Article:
Another data point. I bought my house for 603 around 2011. Last year, it was valued at 623 (virtually no growth). Now it's 734 according to Zillow (or 1.72%).

So are the prices crazy or are they simply making up time for those years of slow growth.
drr -

From my first job out of college until I retired in 2016, 42 yrs later, my wage rose by a factor of 12.

I bought this house 1 yr out of college. Since then, this house's valuation has risen by factor of 32.

House prices are crazy here in Silicon Valley. More affluent neighborhoods have seen an even a greater factor increase across those 47 years.
That’s a really interesting way to look at it.

For me, I’ve been here 29 years. Northern Virginia area. My wages are up by about a factor of 10. (New hire wages in my fields are up by a factor of about 2.1).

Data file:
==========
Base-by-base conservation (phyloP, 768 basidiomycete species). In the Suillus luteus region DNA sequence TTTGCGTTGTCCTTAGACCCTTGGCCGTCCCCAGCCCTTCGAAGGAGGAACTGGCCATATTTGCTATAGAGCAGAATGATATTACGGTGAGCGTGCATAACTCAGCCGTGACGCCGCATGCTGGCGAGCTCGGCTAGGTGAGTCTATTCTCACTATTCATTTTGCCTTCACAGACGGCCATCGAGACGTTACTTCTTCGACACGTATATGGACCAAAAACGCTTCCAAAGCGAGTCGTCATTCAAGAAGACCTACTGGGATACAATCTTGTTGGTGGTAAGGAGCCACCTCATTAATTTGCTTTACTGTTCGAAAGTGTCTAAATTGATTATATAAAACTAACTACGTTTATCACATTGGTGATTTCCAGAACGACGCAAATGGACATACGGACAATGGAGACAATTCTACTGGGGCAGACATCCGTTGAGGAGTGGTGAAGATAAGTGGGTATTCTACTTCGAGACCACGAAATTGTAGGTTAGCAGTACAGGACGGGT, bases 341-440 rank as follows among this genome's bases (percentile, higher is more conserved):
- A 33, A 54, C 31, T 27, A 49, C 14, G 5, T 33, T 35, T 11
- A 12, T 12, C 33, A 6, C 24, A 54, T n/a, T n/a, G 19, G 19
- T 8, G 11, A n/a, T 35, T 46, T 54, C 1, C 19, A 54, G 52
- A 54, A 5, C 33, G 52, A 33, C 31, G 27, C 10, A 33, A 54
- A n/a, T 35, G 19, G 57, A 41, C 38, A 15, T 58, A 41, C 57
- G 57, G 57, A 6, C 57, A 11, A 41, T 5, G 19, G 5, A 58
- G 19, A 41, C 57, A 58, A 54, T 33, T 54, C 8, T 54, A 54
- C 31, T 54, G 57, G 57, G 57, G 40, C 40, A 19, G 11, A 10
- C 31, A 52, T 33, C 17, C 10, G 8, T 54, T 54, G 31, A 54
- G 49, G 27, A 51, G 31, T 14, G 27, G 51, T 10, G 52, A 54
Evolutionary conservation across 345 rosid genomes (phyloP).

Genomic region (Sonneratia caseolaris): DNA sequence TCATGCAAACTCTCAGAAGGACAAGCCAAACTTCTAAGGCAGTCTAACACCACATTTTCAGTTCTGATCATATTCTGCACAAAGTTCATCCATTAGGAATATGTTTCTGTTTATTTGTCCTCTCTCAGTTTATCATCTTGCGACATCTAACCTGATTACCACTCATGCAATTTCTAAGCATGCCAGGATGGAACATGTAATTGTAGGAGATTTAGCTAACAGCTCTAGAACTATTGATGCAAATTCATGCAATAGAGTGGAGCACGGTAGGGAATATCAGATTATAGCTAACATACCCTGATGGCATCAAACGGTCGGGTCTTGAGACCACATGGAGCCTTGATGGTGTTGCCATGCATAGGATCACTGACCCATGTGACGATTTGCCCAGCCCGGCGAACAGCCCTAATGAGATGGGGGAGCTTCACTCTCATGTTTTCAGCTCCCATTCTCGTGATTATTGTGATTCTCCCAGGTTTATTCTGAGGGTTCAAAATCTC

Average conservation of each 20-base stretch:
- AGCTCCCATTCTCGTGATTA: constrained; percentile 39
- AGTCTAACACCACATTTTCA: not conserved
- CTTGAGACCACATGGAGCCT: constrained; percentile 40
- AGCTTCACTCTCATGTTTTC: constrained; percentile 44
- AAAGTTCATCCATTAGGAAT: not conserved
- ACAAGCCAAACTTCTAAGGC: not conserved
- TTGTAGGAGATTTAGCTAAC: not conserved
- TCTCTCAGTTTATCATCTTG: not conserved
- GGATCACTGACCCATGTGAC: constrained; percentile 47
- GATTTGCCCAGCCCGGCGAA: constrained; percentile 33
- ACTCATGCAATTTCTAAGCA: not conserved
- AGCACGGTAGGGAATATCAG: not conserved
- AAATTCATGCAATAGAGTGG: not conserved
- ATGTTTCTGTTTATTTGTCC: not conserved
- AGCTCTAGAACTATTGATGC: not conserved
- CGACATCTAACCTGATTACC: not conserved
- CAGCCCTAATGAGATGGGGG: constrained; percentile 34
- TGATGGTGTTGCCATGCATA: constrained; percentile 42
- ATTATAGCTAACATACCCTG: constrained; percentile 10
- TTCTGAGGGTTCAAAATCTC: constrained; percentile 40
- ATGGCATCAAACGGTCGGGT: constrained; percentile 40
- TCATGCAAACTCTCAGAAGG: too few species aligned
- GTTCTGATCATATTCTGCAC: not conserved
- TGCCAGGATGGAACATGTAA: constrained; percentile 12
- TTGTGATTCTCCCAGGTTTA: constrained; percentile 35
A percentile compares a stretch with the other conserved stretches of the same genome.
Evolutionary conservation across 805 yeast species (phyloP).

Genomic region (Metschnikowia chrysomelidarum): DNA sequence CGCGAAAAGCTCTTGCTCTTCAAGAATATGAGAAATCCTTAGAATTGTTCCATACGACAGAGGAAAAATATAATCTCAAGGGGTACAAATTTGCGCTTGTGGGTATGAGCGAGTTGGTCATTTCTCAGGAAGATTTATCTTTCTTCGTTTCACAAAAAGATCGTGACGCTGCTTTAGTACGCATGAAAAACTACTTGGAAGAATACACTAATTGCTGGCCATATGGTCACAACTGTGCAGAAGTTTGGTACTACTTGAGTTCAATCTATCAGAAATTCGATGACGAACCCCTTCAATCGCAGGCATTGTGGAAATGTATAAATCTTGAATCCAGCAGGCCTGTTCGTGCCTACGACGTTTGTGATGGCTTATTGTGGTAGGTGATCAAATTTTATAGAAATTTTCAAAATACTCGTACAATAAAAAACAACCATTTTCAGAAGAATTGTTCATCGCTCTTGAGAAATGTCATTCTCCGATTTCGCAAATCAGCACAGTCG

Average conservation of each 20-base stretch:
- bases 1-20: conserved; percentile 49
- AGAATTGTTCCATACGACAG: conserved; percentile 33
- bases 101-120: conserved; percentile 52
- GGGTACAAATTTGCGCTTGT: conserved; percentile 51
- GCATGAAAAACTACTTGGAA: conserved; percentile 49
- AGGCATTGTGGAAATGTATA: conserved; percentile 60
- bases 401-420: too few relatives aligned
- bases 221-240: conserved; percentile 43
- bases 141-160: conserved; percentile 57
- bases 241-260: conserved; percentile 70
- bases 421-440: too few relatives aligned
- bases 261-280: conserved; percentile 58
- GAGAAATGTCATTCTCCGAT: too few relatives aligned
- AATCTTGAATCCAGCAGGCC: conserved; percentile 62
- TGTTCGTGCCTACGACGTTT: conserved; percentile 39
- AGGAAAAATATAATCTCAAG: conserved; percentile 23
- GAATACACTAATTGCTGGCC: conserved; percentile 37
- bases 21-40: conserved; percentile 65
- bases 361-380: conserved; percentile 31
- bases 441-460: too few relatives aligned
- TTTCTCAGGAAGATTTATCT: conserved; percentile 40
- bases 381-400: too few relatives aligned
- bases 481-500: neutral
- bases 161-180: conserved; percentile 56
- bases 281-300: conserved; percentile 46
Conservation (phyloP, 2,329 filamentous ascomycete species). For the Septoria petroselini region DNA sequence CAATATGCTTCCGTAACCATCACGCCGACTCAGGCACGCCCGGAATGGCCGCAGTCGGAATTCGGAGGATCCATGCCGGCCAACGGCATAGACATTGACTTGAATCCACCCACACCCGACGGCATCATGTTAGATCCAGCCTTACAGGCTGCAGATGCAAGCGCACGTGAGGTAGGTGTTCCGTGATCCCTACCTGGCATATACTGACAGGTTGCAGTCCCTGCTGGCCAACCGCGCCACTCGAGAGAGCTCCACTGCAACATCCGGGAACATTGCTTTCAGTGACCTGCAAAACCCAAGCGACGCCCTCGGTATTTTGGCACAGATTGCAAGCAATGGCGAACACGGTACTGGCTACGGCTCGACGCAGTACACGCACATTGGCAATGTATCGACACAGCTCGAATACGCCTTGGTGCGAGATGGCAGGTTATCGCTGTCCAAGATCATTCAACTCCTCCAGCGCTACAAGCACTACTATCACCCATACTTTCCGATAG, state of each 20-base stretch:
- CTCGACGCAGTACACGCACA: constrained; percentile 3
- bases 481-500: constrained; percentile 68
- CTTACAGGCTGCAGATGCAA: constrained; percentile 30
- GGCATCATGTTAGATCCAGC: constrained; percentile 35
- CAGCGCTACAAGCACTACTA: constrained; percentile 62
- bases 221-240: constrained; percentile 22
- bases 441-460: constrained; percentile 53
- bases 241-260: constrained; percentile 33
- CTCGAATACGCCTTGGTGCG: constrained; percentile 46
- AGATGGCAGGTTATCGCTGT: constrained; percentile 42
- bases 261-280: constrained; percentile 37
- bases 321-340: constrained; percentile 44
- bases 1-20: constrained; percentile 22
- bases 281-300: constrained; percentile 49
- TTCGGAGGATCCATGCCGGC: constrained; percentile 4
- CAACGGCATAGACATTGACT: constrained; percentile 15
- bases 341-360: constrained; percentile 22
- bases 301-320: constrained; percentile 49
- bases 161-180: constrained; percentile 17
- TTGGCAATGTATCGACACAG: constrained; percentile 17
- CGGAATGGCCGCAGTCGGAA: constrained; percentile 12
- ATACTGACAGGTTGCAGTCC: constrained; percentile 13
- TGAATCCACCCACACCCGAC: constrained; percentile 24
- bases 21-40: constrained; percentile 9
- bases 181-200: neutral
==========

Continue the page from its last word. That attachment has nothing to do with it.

A couple homes I know well, have increased in value by a factor of 2.9 and 3.5 in the same time frame. (So 4-4.5% per year)

So I guess for me, housing is more affordable than it was. For the new college grad, it is significantly less affordable.
Last edited by Normchad on Thu Jun 10, 2021 6:26 pm, edited 1 time in total.
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Abe
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Re: Maybe housing prices are not as inflated as they seem

Post by Abe »

Where I live single family houses have only increased in value by about 2.5% per year over the last 40 years.
Slow and steady wins the race.